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    Machu Picchu, Lost City of the Incas  
Machu Picchu is a pre-Columbian Inca site located 2,430 metres (8,000 ft) above sea level. It is situated on a mountain ridge above the Urubamba Valley in Peru, which is 80 kilometres (50 mi) northwest of Cuzco and through which the Urubamba River fl...
 
    Order of the Golden Fleece  
The Order of the Golden Fleece (German: Orden vom Goldenen Vlies; Dutch: Orde van het Gulden Vlies; French: Ordre de la Toison d'Or; Italian: Ordine del Toson d'Oro; Spanish: Orden del Toisón de Oro) is an order of chivalry founded in Bruges in 1430...
 
    James II of Scotland  
James II who reigned as king of Scots from 1437 on, was the son of James I and Joan Beaufort. Nothing is known of his early life, but by his first birthday his twin and only brother, Alexander, who was also the older twin, had died, thus making James...
 
    Hugo van der Goes, Flemish Painter  
Hugo van der Goes was a Flemish painter. He was, along with Jan van Eyck, Rogier van der Weyden, Hans Memling and Dieric Bouts, one of the most important of the Early Netherlandish painters. His most famous surviving work is the Portinari Triptych...
 
    Vlad the Impaler, Dracula  
Vlad III, Prince of Wallachia, was a member of the House of Draculesti, a branch of the House of Basarab, also known by his patronymic name: Dracula. He was posthumously dubbed Vlad the Impaler, and was a three-time Voivode of Wallachia, ruling mainl...
 
    Pope Alexander VI  
Alexander VI, (Rodrigo Borgia) pope 1492-1503, is the most memorable of the secular popes of the Renaissance. He was born at Xàtiva, València, Spain, and his father's surname was Lanzol or Llançol; that of his mother's family, Borgia or Borja, was as...
 
    Mehmed II, The Conqueror  
Mehmed II (1432-1481), nicknamed the conqueror, was the sultan of the Ottoman Empire a short time in 1444 to 1446, and from 1451 to 1481. Mehmed II brought an end to the Byzantine Empire by capturing Constantinople in 1453 (during the well-known Sieg...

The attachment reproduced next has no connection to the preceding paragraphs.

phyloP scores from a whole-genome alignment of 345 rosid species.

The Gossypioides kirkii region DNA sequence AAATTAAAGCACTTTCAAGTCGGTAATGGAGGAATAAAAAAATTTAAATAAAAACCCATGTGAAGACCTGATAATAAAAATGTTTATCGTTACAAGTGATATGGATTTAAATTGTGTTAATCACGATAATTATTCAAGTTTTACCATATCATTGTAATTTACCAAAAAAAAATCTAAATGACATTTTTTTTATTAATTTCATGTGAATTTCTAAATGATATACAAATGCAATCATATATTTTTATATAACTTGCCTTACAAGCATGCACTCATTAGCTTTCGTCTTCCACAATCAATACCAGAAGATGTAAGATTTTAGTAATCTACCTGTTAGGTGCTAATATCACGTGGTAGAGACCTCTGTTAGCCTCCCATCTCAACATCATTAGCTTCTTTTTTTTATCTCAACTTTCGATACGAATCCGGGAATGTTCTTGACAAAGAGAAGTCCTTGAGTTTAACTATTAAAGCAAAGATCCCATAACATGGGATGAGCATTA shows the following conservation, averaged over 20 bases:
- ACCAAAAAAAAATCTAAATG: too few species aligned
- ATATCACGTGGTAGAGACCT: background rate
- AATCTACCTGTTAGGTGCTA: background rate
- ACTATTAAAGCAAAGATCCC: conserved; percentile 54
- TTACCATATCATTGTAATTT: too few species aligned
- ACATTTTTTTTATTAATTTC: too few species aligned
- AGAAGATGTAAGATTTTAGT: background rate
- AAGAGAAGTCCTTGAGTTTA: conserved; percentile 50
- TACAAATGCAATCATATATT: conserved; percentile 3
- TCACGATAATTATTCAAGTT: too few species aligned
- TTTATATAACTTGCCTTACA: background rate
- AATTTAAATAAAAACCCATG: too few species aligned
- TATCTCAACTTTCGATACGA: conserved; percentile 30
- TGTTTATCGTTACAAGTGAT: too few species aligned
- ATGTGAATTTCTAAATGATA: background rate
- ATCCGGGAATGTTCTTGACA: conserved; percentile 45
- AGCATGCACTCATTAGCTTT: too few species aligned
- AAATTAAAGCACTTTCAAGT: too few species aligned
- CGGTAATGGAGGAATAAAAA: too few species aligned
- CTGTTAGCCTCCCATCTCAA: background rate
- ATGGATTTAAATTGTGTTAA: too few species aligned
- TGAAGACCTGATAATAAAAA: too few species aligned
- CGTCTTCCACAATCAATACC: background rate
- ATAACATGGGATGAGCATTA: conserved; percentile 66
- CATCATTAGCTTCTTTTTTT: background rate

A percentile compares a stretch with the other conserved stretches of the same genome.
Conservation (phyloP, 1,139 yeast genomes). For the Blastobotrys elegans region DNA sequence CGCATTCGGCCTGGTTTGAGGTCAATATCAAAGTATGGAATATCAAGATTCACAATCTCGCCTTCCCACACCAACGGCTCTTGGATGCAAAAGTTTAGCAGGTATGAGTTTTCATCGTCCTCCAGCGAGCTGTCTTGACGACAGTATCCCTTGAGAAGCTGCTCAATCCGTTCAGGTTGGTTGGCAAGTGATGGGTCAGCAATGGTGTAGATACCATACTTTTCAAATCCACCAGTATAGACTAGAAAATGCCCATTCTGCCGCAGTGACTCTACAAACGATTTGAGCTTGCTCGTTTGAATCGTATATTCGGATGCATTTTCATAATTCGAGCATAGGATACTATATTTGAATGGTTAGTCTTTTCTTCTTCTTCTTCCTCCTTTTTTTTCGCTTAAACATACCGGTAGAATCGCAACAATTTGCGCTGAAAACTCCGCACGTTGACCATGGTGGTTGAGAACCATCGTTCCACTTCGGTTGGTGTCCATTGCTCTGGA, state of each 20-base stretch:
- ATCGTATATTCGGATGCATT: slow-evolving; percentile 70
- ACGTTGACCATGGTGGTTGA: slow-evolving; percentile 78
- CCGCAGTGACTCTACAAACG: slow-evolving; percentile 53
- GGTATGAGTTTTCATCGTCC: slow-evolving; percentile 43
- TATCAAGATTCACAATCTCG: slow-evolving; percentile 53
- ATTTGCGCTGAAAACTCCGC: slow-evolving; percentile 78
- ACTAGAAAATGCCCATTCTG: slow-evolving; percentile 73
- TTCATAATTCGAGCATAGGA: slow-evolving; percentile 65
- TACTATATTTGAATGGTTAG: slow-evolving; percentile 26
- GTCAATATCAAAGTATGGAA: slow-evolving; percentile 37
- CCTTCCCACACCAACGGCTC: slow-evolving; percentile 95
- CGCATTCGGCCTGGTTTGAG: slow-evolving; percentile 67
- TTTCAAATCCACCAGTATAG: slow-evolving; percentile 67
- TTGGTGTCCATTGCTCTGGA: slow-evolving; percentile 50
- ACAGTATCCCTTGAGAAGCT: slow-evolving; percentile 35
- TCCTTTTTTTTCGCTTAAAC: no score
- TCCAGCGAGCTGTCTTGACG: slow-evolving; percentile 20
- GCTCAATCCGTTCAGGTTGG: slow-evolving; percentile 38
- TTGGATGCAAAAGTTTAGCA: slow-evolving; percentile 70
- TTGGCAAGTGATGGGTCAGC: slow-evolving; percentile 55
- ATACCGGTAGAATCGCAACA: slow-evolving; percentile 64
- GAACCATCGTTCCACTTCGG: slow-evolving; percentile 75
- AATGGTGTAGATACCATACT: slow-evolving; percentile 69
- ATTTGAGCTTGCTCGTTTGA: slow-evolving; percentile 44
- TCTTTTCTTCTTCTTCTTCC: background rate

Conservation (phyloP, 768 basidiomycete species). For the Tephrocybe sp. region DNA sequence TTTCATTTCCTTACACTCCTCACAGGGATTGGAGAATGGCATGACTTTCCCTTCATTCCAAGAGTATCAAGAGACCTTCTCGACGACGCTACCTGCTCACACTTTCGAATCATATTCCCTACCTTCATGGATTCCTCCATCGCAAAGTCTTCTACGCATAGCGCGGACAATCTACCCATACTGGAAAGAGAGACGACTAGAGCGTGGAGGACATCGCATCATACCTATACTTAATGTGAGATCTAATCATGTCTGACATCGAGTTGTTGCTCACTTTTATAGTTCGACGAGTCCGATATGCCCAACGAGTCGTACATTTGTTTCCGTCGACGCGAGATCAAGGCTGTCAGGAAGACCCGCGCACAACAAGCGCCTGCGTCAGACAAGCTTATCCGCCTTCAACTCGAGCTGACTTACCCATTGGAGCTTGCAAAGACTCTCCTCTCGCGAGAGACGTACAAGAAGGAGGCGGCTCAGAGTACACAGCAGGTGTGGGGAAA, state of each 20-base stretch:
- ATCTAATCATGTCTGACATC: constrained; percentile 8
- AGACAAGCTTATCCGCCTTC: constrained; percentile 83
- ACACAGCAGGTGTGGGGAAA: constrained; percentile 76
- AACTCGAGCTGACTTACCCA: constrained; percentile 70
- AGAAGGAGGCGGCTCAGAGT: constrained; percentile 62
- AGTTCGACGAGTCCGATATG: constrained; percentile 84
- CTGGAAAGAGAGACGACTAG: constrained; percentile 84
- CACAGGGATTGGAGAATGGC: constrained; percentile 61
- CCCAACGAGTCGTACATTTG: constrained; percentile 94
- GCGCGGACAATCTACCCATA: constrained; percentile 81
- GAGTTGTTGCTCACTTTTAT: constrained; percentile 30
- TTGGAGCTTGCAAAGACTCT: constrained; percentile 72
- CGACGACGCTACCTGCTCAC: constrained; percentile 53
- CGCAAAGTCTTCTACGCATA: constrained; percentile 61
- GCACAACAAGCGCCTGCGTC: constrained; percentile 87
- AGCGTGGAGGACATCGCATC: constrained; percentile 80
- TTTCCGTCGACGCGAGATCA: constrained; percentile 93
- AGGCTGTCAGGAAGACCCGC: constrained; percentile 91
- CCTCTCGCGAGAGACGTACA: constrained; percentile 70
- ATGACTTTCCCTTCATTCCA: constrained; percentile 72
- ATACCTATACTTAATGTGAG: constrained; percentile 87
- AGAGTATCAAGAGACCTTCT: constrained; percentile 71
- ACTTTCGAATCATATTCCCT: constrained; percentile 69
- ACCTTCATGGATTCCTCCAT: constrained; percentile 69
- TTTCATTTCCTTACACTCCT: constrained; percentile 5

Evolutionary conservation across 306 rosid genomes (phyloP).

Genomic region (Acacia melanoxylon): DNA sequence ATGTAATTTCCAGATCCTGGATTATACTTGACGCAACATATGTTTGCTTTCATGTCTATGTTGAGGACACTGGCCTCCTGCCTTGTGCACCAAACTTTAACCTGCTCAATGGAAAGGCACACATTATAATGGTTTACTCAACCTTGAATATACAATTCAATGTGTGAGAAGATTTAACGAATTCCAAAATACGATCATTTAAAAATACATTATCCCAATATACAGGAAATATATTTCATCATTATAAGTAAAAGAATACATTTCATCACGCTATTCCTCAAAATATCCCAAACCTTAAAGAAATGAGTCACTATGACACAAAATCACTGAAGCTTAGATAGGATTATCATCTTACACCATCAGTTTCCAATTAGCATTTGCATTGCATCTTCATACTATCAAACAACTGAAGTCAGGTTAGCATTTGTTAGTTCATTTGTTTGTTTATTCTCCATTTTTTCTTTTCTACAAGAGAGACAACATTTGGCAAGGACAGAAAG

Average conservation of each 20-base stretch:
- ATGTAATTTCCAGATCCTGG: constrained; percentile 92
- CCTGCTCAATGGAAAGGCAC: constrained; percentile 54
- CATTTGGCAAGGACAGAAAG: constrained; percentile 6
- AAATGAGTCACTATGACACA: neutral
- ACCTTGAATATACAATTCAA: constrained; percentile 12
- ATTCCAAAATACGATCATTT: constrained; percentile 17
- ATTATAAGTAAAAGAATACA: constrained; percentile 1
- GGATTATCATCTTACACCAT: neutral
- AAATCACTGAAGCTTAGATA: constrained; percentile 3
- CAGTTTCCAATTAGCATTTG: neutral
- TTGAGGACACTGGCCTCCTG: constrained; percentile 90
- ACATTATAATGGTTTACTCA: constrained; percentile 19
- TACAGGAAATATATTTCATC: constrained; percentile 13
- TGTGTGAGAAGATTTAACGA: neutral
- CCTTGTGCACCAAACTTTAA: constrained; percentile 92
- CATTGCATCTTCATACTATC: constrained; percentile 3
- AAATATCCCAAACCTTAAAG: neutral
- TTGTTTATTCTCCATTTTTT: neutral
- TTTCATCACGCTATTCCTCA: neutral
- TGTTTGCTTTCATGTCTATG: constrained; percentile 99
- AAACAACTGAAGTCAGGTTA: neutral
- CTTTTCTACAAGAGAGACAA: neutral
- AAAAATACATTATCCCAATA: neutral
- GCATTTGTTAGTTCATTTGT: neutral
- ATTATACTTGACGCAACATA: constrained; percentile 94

Charles the Bold, Duke of Burgundy  
Charles the Bold (or Charles the Rash), was Duke of Burgundy from 1467 to 1477. Known as Charles the Terrible to his enemies, he was the last Valois Duke of Burgundy and his early death was a pivotal, if under-recognised, moment in European history....
 
    Il libro dell'arte, Cennini  
The Craftsman's Handbook: "Il Libro dell' Arte" by Cennino d'Andrea Cennini (c.1370-c.1440). He was an Italian painter influenced by Giotto. He was a student of Agnolo Gaddi. He is remembered mainly for having authored Il libro dell'arte, often trans...
 
    Isabella of Bourbon  
Isabella of Bourbon, Countess of Charolais was the second wife of Charles the Bold, Count of Charolais and future Duke of Burgundy. She was a daughter of Charles I, Duke of Bourbon and Agnes of Burgundy, and the mother of Mary of Burgundy, heiress of...
 
    Regiomontanus, Astronomer / Mathematician  
Johannes Müller von Königsberg, today best known by the Latin epithet Regiomontanus, was a German mathematician, astronomer, astrologer, translator, instrument maker and Catholic bishop. He was born in the Franconian village of Unfinden, now part...
 
    Elizabeth Woodville, Queen of England  
Elizabeth Woodville was Queen consort of England as the spouse of King Edward IV from 1464 until his death in 1483. Her family, at the time of her birth was mid-ranked in the English aristocracy and her first marriage was to a minor supporter of the...
 
    Hans Memling  
Hans Memling (also spelled Memlinc), leading Flemish painter of the Bruges school during the period of the city's political and commercial decline. The number of his imitators and followers testified to his popularity throughout Flanders. His last co...
 
    Pedrarias Dávila, Founded Panama City  
Pedrarias Dávila (Pedro Arias de Ávila) y Ortiz de Cota, was a Spanish colonial administrator. He led the first great Spanish expedition in the New World. In 1519 he founded Panama City and moved his capital there in 1524. Moreover, he was a party...
 
    The Imitation of Christ, A Kempis  
An influence on Thomas More, Ignatius Loyola, John Wesley, and Dr. Johnson, the 15th-century priest & writer Thomas ? Kempis wrote many devotional works, culminating in this masterpiece celebrating man's dependence on God's boundless love. Through...
 
       
 
         
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